Physician viewpoint: Homeless people need more than houses — they need healthcare solutions

Homelessness is beyond a housing problem; it is, in part, a healthcare crisis, and treating it as otherwise can stunt leaders from tackling the problem, an April 17 Forbes article reported.

Sachin Jain, MD, is the president and CEO of SCAN Group and Health Plan. He is also a physician at the U.S. Department of Veterans Affairs, a professor of medicine at Stanford (Calif.) University School of Medicine and the co-editor-in-chief of a healthcare journal.

Dr. Jain said that while affordable housing puts a roof over the head of someone unhoused, it does little to address root causes like substance use disorder or physical illnesses.

The solutions he envisions provide housing-insecure individuals with more and better healthcare. He said in Medicare Advantage there is a financial model of care whose incentives align with the needs of homeless people and that has the funding to make meaningful strides toward the problem each day.

America's homeless population is larger than any other advanced country, with more than 580,000 people experiencing homelessness on any given day and one-third of them residing in California.

Many who struggle with homelessness may cite the root of when their troubles began as when they lost their jobs. However, Dr. Jain said, this doesn't account for why they lost their jobs and that it often starts with illness.

Diabetes, heart disease, HIV and hypertension are all diseases common among the homeless population. Additionally, at least 30 percent of homeless Americans suffer from serious mental illness, and more than 50 percent have issues with excessive substance use.

After the start of the pandemic, homeless individuals who contracted COVID-19 were 30 percent more likely to die than the general population. In Los Angeles County, they were 50 percent more likely to die.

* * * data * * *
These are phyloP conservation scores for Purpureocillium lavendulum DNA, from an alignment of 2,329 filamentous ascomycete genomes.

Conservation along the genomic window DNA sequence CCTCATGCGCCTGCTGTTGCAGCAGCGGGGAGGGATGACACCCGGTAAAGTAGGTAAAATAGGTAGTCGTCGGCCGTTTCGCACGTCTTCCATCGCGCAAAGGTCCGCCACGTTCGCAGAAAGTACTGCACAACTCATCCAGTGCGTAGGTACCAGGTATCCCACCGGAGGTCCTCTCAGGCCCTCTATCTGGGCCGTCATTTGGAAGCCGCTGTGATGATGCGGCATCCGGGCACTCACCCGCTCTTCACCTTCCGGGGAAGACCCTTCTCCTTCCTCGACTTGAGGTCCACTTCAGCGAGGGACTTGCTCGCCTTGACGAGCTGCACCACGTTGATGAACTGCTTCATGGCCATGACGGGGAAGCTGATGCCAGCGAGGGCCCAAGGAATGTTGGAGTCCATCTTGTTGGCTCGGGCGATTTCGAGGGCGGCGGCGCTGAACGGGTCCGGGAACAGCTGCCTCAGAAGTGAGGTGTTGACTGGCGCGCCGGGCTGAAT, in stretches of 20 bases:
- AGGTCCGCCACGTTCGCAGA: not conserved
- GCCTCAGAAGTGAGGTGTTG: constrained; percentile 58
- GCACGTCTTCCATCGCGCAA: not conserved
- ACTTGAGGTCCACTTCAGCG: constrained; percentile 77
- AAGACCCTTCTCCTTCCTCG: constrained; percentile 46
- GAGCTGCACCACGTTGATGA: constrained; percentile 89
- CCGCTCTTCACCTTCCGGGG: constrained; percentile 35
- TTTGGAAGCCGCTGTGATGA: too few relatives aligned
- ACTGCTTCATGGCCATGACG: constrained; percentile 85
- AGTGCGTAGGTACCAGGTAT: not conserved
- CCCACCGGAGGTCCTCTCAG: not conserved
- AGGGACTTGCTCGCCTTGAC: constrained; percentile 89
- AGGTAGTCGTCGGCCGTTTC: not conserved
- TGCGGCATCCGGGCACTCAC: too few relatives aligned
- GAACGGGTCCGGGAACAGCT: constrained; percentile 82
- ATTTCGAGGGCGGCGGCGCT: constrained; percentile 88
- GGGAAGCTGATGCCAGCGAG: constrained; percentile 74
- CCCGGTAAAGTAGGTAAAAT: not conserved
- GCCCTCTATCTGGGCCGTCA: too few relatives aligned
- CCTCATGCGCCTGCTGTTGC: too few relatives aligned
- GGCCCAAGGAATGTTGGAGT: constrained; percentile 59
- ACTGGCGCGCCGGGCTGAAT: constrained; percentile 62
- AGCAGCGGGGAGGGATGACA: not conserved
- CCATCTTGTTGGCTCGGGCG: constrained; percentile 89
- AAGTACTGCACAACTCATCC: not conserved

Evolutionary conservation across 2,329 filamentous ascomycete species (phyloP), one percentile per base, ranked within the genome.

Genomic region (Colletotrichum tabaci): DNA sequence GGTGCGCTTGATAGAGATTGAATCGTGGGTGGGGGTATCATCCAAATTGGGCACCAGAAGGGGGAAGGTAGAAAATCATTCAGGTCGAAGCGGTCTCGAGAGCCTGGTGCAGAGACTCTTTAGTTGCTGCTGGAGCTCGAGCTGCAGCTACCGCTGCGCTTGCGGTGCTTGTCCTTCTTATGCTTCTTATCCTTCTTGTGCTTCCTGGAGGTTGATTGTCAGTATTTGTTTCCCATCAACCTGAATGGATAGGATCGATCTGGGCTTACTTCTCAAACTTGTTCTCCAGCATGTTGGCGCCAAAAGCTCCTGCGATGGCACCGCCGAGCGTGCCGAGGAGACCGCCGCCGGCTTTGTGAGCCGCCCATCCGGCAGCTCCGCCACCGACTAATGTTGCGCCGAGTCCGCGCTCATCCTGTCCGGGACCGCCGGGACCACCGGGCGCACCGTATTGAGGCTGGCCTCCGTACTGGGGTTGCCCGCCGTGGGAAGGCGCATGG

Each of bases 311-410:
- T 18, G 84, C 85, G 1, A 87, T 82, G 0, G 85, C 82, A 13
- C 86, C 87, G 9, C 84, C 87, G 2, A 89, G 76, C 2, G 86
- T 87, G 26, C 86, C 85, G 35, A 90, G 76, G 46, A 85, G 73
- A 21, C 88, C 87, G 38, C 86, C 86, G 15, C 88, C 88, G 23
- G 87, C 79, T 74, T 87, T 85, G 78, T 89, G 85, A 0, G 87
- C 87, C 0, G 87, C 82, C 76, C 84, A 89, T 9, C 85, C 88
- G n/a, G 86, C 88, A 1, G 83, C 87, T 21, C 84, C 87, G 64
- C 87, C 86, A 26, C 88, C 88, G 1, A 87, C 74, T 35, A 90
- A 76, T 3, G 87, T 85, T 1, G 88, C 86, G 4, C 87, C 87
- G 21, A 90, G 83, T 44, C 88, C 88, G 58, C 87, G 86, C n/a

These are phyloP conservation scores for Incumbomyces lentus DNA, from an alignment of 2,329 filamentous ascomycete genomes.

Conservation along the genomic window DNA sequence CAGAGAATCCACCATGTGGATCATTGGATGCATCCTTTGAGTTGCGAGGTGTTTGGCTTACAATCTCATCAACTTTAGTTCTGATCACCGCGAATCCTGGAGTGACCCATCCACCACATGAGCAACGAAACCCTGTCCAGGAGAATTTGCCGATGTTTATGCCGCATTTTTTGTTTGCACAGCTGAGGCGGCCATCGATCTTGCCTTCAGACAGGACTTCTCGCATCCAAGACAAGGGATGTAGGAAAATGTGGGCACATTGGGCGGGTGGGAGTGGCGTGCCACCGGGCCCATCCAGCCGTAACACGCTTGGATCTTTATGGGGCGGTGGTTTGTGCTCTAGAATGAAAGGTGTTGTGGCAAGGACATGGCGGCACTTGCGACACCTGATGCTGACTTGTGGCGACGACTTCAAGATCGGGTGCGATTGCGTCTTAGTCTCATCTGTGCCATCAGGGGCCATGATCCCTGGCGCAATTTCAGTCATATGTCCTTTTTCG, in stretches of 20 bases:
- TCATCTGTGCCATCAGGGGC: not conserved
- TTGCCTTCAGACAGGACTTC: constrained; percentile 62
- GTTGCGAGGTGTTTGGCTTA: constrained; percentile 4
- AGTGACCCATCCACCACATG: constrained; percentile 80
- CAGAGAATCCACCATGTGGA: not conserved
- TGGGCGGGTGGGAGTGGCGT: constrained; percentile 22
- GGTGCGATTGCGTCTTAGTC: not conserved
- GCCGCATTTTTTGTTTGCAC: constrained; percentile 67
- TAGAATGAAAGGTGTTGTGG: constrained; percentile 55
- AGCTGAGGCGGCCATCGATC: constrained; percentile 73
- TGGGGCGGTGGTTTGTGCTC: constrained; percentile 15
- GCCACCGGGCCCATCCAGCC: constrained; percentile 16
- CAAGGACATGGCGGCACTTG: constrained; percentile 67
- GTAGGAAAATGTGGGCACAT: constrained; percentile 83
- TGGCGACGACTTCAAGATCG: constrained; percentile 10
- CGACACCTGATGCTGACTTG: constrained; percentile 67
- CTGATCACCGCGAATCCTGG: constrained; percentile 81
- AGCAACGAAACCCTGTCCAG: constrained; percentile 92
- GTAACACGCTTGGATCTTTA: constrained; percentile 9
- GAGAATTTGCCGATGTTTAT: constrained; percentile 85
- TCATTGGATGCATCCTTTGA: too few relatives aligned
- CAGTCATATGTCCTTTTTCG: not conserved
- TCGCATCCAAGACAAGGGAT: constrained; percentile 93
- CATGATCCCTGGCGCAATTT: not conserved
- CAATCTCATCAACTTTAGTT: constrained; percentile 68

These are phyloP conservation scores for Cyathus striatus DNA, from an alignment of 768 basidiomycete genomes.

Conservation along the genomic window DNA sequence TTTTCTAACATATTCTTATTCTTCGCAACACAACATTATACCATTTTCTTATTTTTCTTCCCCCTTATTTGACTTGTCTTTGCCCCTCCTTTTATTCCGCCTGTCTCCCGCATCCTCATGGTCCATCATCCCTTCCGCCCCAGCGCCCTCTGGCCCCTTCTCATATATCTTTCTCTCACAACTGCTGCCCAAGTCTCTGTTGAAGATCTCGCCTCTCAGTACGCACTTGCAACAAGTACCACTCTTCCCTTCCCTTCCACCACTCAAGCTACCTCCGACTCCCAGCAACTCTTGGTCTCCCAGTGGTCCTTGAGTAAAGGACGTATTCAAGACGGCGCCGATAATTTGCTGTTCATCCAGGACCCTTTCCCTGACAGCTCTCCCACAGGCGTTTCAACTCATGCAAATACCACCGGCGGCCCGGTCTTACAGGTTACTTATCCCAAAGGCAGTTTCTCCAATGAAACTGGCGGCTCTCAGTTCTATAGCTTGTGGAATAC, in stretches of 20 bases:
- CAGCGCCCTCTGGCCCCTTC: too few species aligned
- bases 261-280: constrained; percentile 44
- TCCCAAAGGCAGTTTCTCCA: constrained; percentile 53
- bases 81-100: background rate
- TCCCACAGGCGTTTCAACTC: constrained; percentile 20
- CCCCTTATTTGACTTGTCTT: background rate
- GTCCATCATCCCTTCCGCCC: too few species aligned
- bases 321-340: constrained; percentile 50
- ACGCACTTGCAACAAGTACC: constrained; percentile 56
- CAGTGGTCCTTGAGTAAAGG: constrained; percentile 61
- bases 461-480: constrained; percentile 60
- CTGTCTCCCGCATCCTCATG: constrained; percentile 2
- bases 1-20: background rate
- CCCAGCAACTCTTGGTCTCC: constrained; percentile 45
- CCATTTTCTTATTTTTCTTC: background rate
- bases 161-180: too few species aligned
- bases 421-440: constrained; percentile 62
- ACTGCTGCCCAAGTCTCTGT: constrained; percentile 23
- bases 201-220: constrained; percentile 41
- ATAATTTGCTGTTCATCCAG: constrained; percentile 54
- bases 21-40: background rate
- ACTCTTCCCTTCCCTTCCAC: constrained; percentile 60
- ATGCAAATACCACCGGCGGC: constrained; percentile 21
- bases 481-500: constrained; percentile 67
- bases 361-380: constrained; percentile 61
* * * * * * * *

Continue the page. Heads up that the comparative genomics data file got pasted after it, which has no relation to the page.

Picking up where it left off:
Homeless individuals often use emergency department services for their healthcare needs, with nearly one-third of emergency department visits being made by homeless individuals. In Boston, a research team found it cost Massachusetts $16 million per year to care for 6,500 homeless people in emergency rooms.

Dr. Jain suggested the following three healthcare pillars to address homelessness problems:

  1. Outbound care: Mobile medical teams should go to homeless populations to provide them with healthcare instead of waiting for them to seek it in the most costly environments.

  2. Coordinated care: Highly coordinated teams need to work together, as well as with other organizations, to address the broad challenges homeless individuals face.

  3. Specialty care: Medicare and Medicaid often don't address the specific needs of homeless individuals like behavioral health services, transitional or recuperative care. Additionally, these plans do not cover eye glasses and vision care, hearing aids or dental care.

The three pillars combine comprehensive health and social services with a funding model to meet each patient's unique needs.

"With this in mind, SCAN Group, the organization I lead, is poised to launch, in the next few months, a new medical group dedicated to providing comprehensive care to homeless adults," Dr. Jain said. 

He explained: "We'll do it by bringing together professionals to work on care teams providing homeless individuals with the physical, behavioral and social support that they need. We'll fund this effort through Medicare Advantage, which gives us the flexibility to provide homeless individuals with a broad array of services while delegating the authority and accountability for their care to our clinical and social services teams."

 

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